“It’s a reconceptualizing of the original film, and it’s more modern,” Rodriguez says. “[Gloria is] someone that’s actively trying to save herself and her family. I think that’s really amazing because a lot of the women in my life, they actively work toward keeping their families safe, and they actively try to fix situations. There’s no woman I know in my life that just sits back. Women aren’t necessarily always portrayed as proactively trying to save ourselves in action films. It’s very empowering to see those stories because I know that’s what the women in my life do.”

  • Tonio Kruger

    In other words, it sounds like another bullshit Hollywood project that is based more upon expectations of what American audiences would like to see than on the experiences of actual Mexicans.

    Given the number of Hollywood celebrities who have done their best over the years to keep the cartels in business with their various drug habits, I should find this ironic but instead I find it a bit sad.

  • Bluejay

    it sounds like another bullshit Hollywood project that is based more upon expectations of what American audiences would like to see than on the experiences of actual Mexicans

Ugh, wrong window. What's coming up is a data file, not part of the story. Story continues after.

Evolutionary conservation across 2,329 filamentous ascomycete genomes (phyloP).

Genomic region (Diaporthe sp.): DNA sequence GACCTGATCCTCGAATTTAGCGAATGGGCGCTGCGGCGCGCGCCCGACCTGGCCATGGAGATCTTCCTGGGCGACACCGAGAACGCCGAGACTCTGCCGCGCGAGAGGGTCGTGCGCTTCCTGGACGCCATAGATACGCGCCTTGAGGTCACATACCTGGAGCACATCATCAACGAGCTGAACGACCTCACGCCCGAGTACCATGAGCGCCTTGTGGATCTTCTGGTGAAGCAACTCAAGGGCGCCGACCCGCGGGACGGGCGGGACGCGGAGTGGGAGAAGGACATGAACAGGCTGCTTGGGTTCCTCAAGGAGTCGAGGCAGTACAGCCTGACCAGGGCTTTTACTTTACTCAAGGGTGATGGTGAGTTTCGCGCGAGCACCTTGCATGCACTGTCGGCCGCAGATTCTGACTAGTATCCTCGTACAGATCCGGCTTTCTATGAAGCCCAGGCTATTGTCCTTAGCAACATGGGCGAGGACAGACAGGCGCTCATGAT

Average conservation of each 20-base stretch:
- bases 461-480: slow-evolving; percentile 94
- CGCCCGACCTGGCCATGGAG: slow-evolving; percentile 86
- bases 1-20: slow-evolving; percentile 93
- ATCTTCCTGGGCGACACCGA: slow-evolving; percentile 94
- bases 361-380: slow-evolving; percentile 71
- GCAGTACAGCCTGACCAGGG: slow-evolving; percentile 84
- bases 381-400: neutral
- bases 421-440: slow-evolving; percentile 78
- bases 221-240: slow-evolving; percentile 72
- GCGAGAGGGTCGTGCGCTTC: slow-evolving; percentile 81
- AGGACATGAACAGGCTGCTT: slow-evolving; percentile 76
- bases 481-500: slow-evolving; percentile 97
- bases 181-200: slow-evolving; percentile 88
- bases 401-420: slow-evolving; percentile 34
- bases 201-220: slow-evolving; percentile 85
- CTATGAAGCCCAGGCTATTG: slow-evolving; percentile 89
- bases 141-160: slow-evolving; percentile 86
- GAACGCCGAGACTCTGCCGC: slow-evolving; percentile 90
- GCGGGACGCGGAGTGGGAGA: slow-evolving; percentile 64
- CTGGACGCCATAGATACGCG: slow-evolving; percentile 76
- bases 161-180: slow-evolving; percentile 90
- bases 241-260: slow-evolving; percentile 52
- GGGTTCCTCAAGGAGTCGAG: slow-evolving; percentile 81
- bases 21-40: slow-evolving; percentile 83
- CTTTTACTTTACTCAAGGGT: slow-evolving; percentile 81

How do you get that from what Rodriguez said? She said that women in her life actively work to keep their families safe and fix situations. Are you dismissing HER actual experience? :-)

    Also interesting to note that the cast and crew are 95% Latinx, and that the script is by the Mexican-born writer/director Gareth Dunnet-Alcocer, for what it’s worth.

    And yeah, it’s no secret that Hollywood sells fantasies of empowerment (see: every superhero movie ever). They’re not always realistic; but if we’re going to have unrealistic stories, I’d rather they presented us with characters (particularly women and POC) who are agents of their own fate rather than helpless puppets.

  • Tonio Kruger

    Fair enough. My Mexican-American female relatives never encouraged me to think of myself as a victim either and I often have a problem with much modern-day political rhetoric precisely because the pro-active attitudes I was taught by my Mexican-born father and his siblings vary so greatly from the more passive attitudes that are frequently promoted by American society.